Since the May long weekend, these two foot by two foot stones have been leaning against the side of my house collecting dirt, becoming a home for bug colonies and generally taking up space. But forgetfulness, laziness and a little bit of miscommunication made the stay all summer long.

You see, I thought Ryan said he was going to dump them. And he thought I was going to put them on Craigslist because I once made a quick comment to that regard. Whichever we were going to do, neither of us did anything, and they sat there.

Until last week when I got tired of them and posted them on Craigslist. I didn't have much hope of selling them -- it is afterall almost October -- but I figured what the heck. The worst that could happen is that no one showed interest and the stones continue to sit there all fall and winter.

In my posting, I did not quote a price. Instead, I told interested buyers to 'make an offer'. The only catch was, whoever wanted them, had to come pick them up.

And, within three hours I had five offers and by the next morning I had 10 more! After quickly mulling through them, I e-mailed back the guy who offered me $60 for all 40 stones. And the morning after that, he pulled up into my driveway and hauled them all away.

In other words, I had these heavy stones removed from the side of my house and I was given $60 for this effort. Whereas, to throw them out, Ryan was going to have to haul them to the dump himself and then pay the City for the right to dump them.

Let me tell you...I'm now looking around my house for any other so-called garbage I can have someone pick up and pay me for.

Monday, September 29, 2008

Losing weight on the 'I have two young kids' diet

My mother once told me that the thinest she ever was in her adult life was in the months following the birth of my sister. My sister is 29 months younger than me, so in those sleep-deprived months of caring for an infant, she was also chasing after the two and a half year old me.

I now understand the secret to her success.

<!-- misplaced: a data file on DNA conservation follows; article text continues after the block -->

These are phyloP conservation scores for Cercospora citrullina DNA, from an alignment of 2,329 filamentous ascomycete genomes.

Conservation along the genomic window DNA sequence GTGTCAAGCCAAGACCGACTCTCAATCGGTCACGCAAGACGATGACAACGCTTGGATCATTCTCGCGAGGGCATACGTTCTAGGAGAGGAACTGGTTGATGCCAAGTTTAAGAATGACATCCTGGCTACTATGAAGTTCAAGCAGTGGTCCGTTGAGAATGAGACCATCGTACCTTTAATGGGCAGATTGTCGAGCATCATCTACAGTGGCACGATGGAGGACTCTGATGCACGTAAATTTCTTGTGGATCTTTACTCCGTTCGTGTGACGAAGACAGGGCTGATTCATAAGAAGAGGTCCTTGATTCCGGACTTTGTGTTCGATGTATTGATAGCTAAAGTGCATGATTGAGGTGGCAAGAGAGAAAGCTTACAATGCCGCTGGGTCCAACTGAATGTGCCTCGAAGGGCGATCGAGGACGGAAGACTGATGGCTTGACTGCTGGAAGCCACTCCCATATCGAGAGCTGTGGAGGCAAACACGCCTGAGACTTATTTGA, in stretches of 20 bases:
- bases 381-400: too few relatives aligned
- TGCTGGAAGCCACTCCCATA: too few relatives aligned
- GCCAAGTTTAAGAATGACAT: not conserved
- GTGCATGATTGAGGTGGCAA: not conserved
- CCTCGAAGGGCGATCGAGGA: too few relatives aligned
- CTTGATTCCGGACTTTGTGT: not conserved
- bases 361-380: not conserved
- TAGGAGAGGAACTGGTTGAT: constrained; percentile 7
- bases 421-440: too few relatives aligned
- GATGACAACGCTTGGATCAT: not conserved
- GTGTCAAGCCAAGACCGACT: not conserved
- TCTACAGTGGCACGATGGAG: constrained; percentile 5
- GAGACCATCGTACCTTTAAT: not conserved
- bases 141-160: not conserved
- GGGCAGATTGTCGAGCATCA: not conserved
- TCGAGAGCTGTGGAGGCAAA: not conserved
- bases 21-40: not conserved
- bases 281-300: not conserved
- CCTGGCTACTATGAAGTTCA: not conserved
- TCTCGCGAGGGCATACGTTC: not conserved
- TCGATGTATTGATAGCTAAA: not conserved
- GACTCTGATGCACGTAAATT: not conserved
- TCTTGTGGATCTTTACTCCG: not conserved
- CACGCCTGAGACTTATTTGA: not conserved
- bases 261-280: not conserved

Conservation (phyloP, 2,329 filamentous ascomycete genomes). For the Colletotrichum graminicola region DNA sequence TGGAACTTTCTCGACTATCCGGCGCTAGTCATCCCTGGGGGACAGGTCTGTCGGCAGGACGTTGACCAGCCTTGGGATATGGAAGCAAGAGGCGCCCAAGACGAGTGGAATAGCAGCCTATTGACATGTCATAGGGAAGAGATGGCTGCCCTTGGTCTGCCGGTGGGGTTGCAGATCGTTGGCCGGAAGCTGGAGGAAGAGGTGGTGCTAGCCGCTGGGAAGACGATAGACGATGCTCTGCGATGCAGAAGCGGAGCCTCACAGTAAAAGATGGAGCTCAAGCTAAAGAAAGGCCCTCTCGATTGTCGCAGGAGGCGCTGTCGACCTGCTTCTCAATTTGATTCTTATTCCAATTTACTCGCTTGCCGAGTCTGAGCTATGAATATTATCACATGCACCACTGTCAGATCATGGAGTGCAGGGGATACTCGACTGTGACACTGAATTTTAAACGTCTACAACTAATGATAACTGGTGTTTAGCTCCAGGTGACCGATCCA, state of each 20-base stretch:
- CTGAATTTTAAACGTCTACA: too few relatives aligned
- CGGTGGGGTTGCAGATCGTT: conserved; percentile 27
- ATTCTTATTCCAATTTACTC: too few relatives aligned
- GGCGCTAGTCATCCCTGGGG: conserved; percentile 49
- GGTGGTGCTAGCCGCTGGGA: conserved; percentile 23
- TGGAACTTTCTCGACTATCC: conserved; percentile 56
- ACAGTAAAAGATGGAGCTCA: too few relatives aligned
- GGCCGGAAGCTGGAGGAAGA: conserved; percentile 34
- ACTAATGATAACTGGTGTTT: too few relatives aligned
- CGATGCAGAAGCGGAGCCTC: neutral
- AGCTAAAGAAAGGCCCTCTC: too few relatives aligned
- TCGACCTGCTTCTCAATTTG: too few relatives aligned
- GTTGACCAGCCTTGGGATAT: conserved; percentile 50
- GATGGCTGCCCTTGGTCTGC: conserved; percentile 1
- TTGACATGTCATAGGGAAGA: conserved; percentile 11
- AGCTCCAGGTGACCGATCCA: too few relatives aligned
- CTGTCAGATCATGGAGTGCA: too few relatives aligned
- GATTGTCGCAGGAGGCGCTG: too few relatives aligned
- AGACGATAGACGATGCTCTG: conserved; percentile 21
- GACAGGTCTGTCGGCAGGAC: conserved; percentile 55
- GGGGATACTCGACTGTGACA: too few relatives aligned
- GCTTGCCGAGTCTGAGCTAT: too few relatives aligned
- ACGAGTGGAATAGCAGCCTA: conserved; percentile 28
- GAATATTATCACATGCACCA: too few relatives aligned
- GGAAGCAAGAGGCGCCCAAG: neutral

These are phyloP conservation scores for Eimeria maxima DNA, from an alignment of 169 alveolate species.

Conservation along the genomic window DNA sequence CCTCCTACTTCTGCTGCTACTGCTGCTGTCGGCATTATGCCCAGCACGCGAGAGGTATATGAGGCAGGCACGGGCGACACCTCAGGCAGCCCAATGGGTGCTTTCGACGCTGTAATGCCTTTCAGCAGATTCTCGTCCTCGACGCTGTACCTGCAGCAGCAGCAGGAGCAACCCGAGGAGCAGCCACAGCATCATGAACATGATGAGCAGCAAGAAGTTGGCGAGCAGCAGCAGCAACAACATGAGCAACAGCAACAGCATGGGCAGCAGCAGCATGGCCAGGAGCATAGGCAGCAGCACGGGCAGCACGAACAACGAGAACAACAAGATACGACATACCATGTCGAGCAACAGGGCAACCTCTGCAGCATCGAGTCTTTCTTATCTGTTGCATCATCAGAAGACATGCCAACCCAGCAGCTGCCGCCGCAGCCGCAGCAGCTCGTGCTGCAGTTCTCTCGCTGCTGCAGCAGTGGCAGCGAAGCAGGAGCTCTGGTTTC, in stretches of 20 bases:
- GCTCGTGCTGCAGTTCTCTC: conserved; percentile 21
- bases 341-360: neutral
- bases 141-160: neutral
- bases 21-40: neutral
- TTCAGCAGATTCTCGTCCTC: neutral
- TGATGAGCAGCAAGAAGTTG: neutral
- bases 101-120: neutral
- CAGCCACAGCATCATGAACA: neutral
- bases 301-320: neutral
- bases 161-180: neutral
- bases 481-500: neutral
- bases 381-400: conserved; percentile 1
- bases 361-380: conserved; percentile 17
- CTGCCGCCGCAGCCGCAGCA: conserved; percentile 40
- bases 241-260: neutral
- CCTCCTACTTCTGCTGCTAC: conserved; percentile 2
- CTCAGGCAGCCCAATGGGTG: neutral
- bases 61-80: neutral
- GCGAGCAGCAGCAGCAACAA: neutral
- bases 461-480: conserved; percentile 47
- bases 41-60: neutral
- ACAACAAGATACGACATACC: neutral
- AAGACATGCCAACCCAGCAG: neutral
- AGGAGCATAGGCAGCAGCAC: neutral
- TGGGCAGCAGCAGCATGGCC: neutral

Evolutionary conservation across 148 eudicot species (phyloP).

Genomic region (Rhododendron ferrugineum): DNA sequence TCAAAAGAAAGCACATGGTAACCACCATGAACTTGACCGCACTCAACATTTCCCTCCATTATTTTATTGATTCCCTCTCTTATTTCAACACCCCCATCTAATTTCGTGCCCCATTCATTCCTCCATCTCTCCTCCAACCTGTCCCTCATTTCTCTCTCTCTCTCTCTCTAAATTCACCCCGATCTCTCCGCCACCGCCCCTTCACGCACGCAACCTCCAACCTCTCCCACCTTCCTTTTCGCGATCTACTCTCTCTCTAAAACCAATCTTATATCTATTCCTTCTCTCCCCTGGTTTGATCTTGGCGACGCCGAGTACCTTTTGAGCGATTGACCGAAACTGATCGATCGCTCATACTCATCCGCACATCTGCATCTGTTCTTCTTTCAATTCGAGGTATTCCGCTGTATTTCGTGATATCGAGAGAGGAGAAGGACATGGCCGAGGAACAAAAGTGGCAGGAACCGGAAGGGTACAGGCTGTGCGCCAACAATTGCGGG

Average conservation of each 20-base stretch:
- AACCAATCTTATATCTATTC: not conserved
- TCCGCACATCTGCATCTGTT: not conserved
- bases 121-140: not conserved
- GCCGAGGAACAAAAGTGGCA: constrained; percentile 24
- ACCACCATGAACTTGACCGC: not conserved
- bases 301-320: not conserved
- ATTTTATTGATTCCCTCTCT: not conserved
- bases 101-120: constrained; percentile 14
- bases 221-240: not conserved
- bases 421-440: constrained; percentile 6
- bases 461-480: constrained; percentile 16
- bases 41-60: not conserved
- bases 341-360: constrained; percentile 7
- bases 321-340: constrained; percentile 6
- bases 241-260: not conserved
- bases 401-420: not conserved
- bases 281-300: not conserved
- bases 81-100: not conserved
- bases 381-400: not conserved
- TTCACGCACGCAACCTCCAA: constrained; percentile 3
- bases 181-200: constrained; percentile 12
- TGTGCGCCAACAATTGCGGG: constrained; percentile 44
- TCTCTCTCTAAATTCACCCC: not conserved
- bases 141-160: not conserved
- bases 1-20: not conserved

Since Alex was born, I've shed all my pregnancy weight plus six extra pounds (which is nice because I was holding on to some weight from my first pregnacy). And, I can pretty much say that I've done it without trying.

I eat when I'm hungry and I eat whatever we have (although I should note that we don't tend to stock much junk food or desserts in our house). Although eating well has something to do it -- I'm pretty sure I'm burning more calories per day than I consume. In other words, I'm getting enough exercise.

Without working out.

At least three days a week, I push two kids in a stroller. That's about 50 pounds worth of kids. Some days are short walks to the park or to the store, but other days are long adventures -- such as a trip to the zoo. Pushing 50 pounds of kids is a good workout on a flat road and a REALLY good workout when you have to go uphill.

But it's not just when I'm out that I'm getting exercise because when I'm at home, I rarely have time to sit down during the day. Because when I'm playing with Austin we're pushing cars around the basement, dancing to one of his CDs or playing chase around the living room. Sometimes I even end up doing these things while carrying a fussy Alex around.

Regardless of what I'm doing at home during the day, it's certainly not like my first maternity leave where I could sit on the floor with Austin and watch him play with a toy.

So now that I've managed to lose this much weight without trying, I'm going to actually put a little effort into and see if I can lose nine or 10 more pounds. Because I'll admit, in the last few years I've been holding on to a few more pounds than I'd like. I'm not going to join a gym or start dieting -- but I figure if I just pay attention to the little things I've been doing these last few months, the pounds will continue to slowly drop away.

It's a shame this weight loss strategy can't work for the stretch marks my pregnancies left behind.

Thursday, September 18, 2008

As (bad) luck would have it

On Monday morning, as I got in my SUV to take the kids to the zoo, I remembered that the gas light had been on all weekend. So my first stop was the nearest gas station where I paid $1.34 a litre -- or a total of $89 to fill my tank.

On Tuesday, the price of gas went down to $1.26.

On Wednesday evening, I took the Civic out to meet my sister for a drink. As I was driving home, the gas light made an appearance so, I decided to fill the car up, rather than leaving Ryan with an empty tank to drive to Mississauga in the morning. I paid $1.26 a litre for a total of almost $50.